The frequently mentioned minimum capital ratios according to Basel-2 are something different. First, they are expressed as “percentage of”. For example, a 9% capital ratio means that the bank must maintain capital (a more narrow definition of equity) of at least 9% of risk assets.
The trick is that Basel-2 excludes certain risks from “risk assets”. For example: Basel-2 deems sovereign debt to be risk-free. Thus, no reserves need to be held against it and it does not count as risk assets in the minimum capital calculation.
As an extreme example, a bank might have a Basel-2 capital ratio of 15% (far above the minimum required) but it might have, at the same time, a leverage of 20 to 1 (which is very high as explained below). How could that be? It would happen if the bank held a very large amount of sovereign debt.
A traditional banker would disregard the sophisticated Basel-2 definitions and simply ask “What’s the bank’s leverage?” The higher the leverage, the greater the risk. Every financial claim on a bank’s asset side represents risk, even if it is the sovereign debt of a AAA-rated country. Why? Because assets need to be funded; the higher the leverage, the greater the funding risk.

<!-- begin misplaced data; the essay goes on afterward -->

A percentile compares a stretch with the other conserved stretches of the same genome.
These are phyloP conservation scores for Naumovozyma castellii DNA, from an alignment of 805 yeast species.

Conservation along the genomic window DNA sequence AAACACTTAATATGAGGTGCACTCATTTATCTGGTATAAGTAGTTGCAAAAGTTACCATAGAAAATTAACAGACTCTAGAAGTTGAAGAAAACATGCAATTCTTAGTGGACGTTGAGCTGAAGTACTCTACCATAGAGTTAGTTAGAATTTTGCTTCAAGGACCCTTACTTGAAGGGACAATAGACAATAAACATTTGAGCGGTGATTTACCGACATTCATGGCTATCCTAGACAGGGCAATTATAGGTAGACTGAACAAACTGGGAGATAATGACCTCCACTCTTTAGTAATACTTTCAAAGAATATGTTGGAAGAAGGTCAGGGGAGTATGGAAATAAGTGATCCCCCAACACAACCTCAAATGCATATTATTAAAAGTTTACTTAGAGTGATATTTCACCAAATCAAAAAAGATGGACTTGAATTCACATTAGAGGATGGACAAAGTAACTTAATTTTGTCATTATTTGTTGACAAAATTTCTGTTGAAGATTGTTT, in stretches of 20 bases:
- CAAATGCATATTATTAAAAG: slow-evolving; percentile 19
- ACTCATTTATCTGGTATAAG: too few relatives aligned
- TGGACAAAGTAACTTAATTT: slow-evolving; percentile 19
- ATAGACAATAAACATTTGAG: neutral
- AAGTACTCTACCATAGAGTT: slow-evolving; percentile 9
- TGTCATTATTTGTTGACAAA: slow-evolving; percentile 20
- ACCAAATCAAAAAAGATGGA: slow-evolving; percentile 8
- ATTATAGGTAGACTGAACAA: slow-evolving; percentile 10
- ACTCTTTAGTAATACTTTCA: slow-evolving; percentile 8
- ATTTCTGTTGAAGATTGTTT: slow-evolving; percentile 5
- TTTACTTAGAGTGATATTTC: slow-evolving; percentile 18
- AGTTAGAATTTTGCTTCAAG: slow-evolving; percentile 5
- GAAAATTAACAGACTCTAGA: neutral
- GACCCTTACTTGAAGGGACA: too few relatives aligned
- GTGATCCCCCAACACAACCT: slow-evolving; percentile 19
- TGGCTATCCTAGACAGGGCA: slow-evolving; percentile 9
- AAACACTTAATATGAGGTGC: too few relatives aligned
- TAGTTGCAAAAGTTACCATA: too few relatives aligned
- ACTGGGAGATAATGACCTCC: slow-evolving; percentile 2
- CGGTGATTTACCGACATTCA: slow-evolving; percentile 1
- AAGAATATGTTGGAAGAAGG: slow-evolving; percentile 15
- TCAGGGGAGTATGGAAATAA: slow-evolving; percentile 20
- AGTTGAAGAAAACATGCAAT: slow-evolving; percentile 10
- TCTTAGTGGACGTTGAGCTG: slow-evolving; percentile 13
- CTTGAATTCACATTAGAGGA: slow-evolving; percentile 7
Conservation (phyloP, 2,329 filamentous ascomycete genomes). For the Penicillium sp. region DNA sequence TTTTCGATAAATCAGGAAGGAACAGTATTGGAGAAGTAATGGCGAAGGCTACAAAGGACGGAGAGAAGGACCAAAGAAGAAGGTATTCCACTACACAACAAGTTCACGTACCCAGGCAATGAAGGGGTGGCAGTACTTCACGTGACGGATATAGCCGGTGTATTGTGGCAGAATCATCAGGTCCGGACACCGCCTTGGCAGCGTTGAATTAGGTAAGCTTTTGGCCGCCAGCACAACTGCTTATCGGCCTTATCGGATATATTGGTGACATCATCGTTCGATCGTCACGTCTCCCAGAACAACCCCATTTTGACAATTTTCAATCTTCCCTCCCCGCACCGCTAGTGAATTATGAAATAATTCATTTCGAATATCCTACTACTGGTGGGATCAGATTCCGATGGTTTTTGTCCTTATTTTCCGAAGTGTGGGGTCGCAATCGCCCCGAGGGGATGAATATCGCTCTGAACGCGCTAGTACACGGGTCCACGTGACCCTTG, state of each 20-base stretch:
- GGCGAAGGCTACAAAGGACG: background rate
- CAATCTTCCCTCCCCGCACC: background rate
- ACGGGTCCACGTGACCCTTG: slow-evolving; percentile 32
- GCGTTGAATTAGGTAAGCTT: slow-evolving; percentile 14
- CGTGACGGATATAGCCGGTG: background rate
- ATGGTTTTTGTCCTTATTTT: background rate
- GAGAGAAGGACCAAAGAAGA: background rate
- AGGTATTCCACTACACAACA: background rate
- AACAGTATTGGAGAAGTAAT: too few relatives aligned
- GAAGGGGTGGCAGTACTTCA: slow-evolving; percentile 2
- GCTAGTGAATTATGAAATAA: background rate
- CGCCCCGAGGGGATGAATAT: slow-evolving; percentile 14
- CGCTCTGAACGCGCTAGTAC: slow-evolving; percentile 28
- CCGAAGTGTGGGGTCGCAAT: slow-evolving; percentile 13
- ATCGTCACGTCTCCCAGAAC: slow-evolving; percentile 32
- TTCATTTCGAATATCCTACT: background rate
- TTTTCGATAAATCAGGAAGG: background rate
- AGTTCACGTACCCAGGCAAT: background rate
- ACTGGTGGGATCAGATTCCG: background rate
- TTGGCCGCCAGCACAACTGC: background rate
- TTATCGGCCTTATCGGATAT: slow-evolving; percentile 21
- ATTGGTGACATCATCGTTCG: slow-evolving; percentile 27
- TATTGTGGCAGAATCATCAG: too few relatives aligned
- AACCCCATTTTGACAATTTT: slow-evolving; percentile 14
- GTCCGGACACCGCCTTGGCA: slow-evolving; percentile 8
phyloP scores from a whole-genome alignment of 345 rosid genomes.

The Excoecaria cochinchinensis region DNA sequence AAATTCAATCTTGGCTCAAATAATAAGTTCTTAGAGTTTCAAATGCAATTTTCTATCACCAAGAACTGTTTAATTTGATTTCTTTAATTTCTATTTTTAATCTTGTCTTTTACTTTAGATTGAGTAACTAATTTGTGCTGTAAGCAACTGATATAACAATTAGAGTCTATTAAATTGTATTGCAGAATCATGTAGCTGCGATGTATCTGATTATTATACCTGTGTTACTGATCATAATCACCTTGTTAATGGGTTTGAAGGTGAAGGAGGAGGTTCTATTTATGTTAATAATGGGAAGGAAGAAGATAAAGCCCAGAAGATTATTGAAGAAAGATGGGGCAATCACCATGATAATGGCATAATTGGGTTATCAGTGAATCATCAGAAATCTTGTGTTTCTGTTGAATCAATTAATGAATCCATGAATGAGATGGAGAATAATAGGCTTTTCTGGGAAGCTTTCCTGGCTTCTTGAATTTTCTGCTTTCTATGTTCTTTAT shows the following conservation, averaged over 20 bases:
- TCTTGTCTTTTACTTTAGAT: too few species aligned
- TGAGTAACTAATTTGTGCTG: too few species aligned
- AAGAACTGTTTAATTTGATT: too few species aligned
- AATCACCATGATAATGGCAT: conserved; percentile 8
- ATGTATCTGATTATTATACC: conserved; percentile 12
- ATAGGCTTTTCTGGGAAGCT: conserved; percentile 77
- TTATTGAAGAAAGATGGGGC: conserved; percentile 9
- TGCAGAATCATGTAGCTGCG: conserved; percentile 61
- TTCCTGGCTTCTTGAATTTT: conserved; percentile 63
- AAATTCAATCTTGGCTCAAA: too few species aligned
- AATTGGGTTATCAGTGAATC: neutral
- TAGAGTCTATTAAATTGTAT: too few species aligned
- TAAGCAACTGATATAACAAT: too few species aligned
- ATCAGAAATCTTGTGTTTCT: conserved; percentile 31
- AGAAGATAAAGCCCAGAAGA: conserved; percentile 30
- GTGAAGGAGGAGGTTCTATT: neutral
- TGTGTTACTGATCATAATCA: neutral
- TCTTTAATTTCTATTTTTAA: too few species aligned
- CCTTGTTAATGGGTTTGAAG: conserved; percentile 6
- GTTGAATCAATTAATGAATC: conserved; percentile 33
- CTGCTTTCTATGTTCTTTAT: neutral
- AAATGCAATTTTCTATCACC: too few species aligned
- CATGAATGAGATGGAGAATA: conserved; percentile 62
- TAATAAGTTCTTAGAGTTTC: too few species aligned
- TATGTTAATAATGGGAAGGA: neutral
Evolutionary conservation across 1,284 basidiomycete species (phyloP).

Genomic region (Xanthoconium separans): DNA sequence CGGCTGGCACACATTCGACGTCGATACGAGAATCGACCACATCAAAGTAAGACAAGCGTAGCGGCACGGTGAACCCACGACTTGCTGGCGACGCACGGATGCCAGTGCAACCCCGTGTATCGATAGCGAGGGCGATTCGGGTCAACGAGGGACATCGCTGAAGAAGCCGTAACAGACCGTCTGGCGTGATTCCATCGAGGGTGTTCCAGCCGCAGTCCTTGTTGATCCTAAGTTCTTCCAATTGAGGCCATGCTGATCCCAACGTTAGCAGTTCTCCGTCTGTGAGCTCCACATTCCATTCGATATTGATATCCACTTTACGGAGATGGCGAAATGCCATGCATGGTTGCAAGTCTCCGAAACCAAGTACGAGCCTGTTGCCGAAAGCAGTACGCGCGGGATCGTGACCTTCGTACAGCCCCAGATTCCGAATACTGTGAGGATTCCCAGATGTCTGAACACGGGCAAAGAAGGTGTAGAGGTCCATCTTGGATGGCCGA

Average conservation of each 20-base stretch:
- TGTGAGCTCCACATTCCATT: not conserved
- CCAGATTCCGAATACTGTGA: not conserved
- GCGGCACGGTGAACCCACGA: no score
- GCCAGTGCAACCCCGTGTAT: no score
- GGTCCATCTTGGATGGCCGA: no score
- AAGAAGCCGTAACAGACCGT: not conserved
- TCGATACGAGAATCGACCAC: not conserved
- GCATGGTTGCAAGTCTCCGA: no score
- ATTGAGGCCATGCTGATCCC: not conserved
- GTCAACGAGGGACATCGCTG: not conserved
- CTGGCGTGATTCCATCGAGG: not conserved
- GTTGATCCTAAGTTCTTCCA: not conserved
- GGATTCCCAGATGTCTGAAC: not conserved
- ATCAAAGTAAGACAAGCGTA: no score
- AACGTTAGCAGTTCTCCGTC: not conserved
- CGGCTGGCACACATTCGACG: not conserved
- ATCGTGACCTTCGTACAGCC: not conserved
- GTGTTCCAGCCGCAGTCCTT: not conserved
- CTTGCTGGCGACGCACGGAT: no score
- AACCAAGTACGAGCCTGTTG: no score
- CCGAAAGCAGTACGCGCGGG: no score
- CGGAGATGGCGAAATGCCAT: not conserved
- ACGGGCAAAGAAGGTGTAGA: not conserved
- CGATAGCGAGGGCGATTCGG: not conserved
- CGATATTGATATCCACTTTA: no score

There are no regulations as to how high a bank’s leverage can be. A general rule is that it should not be too much above 10 to 1. Another general rule is that a leverage of 20 to 1 or more should be reserved for hedge funds.
Below is the leverage calculation of two banks each from the US, France and Germany.
JP Morgan: 11 to 1
Citigroup: 9 to 1
BNP: 22 to 1
Credit Agricole: 21 to 1
Deutsche Bank: 39 to 1
Commerzbank: 26 to 1
A sample of two per country isn’t necessarily a good basis for a theory but the two banks chosen do indeed reflect very much of the banks’ structures in these countries.
The European banks are at least twice as much leveraged as the US banks. All of them are clearly in the category where one would expect hedge funds to start but Deutsche Bank would even be a trend-setter among hedge funds.
These kinds of hedge funds are the institutions which European tax payers (including Greek tax payers) have been bailing out over the last 2-3 years (and if Mr. Draghi get his way, they will even do much, much more bailing out of hedge funds).